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December 30, 1952


The opinion of the court was delivered by: BYERS

These causes involve a collision in that part of the Arthur Kill which lies northerly of Howland Hook, Staten Island, on May 26, 1948, at about 6:40 p.m. D.S.T. between the steamtug Spartan on the port side of the tanker Archers Hope (to be called the Hope) and the diesel tug Magnetic lying alongside the coal barge Fox, the position of which will be stated.

These tugs came into non-violent contact as an incident to the movement of the Hope westerly in this reach of the Arthur Kill, bound for the Cities Service plant at Linden, N.J., while the Fox was the port barge in the third tier of the nine-barge tow of the tug Patience, there being three tiers of three each; the tow was bound up the Kill to the stake boats in New York Harbor, which means that it had to round Howland Hook by making about a 40 degree turn to starboard, and it was the swing of the tail of the tow toward the Jersey shore which brought the Magnetic into a position ahead of the Hope and the Spartan, off the Recreation Pier at Elizabethport, with the result that the collision occurred as stated, and the Magnetic was forced against the Fox and the latter against the barge Hillside, which was being towed alongside, causing damage to both.

 The Hope was carrying a full cargo of oil and drew 31.3 forward and 29.8 aft, and all the barges in tow of the Patience were fully laden with coal.

 The Hope was 542 x 68.2 and alongside to port was the Spartan, 105.9 x 25.1, and to starboard the tug Olsen, having a beam of 23 feet (her length does not appear); both tugs were made fast about one-third aft of the ship's stem, to assist in docking and as might be needed in clearing bridges, such as the B. & O. bridge shown on the chart, Patience Exhibit 1; there tugs had not been called upon to function and not being under power were in effect being towed by the Hope, which is of moment as to the handling of the Spartan at the time of the collision. The combined width of the Hope and her tugs was not to exceed 120 feet.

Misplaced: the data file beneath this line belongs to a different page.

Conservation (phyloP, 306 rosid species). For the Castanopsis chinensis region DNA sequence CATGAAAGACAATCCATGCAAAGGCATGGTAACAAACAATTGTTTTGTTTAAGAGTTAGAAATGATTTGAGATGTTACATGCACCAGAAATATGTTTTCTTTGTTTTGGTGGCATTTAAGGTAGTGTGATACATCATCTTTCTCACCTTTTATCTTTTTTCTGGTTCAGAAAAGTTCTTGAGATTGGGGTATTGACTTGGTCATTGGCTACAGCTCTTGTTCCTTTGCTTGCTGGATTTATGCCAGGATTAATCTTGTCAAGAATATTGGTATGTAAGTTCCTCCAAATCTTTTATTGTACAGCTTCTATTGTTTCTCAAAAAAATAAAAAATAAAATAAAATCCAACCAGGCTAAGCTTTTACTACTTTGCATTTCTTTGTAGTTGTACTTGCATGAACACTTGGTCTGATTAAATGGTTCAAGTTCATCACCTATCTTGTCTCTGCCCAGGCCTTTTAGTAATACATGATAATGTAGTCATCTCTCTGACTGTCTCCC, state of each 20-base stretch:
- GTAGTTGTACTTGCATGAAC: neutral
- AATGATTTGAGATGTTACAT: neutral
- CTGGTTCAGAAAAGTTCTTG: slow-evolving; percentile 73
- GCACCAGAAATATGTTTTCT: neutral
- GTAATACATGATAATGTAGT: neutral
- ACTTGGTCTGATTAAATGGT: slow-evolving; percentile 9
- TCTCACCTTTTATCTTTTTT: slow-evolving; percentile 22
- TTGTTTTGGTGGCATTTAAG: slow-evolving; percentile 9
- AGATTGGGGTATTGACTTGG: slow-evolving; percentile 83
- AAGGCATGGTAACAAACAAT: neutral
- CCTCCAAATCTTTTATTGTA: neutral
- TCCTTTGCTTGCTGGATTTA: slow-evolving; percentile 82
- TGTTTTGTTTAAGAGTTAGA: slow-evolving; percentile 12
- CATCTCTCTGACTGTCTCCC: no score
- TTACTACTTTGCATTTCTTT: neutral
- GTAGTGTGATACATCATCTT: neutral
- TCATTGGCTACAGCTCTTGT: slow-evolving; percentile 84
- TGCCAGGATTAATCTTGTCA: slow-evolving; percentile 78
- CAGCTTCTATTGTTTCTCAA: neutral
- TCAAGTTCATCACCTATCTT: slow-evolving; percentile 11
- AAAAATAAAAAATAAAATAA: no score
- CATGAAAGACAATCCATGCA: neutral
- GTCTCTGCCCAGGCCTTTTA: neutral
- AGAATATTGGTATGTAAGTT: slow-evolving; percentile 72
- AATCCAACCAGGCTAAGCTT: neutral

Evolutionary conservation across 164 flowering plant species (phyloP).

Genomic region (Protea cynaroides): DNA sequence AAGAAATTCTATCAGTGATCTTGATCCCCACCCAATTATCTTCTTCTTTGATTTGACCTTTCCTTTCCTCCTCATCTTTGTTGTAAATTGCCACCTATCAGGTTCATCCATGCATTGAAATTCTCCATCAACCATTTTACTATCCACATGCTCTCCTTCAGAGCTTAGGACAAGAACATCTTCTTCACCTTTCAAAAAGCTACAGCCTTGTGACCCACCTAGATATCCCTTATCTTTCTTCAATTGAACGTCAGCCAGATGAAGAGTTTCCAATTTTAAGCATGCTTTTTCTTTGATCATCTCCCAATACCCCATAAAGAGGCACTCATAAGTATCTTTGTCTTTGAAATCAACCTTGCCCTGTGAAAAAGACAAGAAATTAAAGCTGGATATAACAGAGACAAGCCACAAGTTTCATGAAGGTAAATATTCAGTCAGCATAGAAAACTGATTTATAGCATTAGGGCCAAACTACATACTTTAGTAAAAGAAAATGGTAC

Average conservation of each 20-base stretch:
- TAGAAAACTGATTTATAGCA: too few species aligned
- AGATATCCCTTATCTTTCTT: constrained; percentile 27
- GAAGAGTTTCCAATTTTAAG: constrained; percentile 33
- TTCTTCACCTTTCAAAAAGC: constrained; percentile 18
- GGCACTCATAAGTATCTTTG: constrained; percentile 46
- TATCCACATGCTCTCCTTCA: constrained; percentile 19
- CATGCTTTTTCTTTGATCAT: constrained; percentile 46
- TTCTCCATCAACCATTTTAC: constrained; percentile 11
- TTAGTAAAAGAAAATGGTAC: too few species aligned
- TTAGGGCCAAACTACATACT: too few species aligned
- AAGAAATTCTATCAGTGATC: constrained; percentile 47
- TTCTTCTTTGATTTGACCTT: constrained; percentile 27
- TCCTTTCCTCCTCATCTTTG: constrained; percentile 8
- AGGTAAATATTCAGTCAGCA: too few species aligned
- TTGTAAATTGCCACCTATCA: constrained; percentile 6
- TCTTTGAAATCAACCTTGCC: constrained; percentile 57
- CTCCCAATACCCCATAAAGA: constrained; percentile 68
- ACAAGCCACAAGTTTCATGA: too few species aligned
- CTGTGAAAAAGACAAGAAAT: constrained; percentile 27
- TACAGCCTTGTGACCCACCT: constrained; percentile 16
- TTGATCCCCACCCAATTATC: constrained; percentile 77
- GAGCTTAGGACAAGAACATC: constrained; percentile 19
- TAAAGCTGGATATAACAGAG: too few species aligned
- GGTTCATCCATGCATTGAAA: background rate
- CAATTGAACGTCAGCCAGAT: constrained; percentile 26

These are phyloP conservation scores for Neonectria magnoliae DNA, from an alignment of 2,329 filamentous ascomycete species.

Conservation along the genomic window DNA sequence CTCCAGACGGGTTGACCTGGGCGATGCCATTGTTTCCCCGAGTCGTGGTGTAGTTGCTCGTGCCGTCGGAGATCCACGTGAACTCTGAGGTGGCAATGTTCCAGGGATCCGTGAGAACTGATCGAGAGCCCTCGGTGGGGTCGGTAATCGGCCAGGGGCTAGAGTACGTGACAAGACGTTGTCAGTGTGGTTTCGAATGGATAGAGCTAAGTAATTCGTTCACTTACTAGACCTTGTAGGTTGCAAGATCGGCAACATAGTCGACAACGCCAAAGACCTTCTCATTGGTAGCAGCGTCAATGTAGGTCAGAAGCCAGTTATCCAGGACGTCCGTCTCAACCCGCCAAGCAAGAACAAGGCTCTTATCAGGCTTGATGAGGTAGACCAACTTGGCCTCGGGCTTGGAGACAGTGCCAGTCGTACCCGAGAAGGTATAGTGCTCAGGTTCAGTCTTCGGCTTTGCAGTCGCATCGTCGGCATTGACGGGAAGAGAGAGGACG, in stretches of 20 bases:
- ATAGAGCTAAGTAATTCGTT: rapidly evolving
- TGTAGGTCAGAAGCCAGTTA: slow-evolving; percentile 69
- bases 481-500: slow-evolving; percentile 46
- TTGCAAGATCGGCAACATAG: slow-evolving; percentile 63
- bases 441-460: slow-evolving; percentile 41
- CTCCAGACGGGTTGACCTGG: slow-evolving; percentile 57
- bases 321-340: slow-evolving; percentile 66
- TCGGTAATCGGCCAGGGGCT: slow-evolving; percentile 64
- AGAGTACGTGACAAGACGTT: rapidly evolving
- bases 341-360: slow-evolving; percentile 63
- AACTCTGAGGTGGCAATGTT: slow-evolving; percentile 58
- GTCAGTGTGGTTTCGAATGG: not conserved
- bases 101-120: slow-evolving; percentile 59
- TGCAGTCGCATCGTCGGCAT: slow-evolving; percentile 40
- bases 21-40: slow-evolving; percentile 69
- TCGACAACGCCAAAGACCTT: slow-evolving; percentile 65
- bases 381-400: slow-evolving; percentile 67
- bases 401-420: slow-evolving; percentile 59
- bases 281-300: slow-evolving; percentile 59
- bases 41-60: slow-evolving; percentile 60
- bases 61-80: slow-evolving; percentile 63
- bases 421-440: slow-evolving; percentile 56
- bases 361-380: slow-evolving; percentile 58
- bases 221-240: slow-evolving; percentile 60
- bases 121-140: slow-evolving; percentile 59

It may be assumed that the coal barges were all of about 100 feet in length and between 30 and 35 feet in beam, which would mean that the width of the tow would not exceed 115 and 120 feet except in the last tier where, it will be recalled, the Magnetic was alongside the Fox, and her beam was 21 feet. The steamtug Patience was the towing tug (her power is not criticized), having out hawsers running to the port and starboard corners of the barges in the first tier, of about 200 feet. Thus, the tow measured from the stem of the Patience (which was 122.3 feet long) about 650 feet overall.

 There was a flood tide moving up the Kill of a strength of one to one and one-half m.p.h., which took effect on the tail of the tow as the effort was made to round Howland Hook, swinging it out into the channel and across the center toward the Jersey shore. The effect of such a tide on such a tow was well known to those who navigated these waters, i.e., navigating officer of the Hope, Fitzgerald, who was the captain of the tug Spartan but acting as pilot on the bridge of the tanker on this occasion.

 The Magnetic was placed alongside the Fox, as has been stated, for the purpose of assisting the tow to keep in its starboard side of the channel, and since her position was observed on board the tanker, and she was expected to function, this decision will necessarily involve the extent to which she preformed her duties, and how far the navigator of the tanker was justified in expecting that the tail of the tow would not be allowed to swing so wide that the ship and her attending tugs would not be able to effect the agreed passing.

 The findings later to be stated, will be confined to the disputed questions of fact.

 The collision gave rise to the four causes listed above.

 No. 18932: The owner of the barges Fox and Hillside sues the Hope, the Spartan, the Magnetic and the Patience, alleging that the force of the collision between the tugs, as stated, drove the Magnetic forcibly against the Fox and the latter against the Hillside, causing damage. The important faults alleged against the Hope are that she failed to carry out a safe passage and to keep to her starboard side of the fairway, and that she failed to stop and back so as to avoid the collision, and that she was proceeding at an excessive rate of speed.

 The same faults are alleged against the Spartan.

 As to the Magnetic, that she failed to proceed on her starboard side of the fairway and to arrange a proper and safe passage with the Hope and Spartan, and failed to take timely action in releasing her lines from the tow and 'in that she remained at her position alongside the barge Fox in the face of an impending collision.'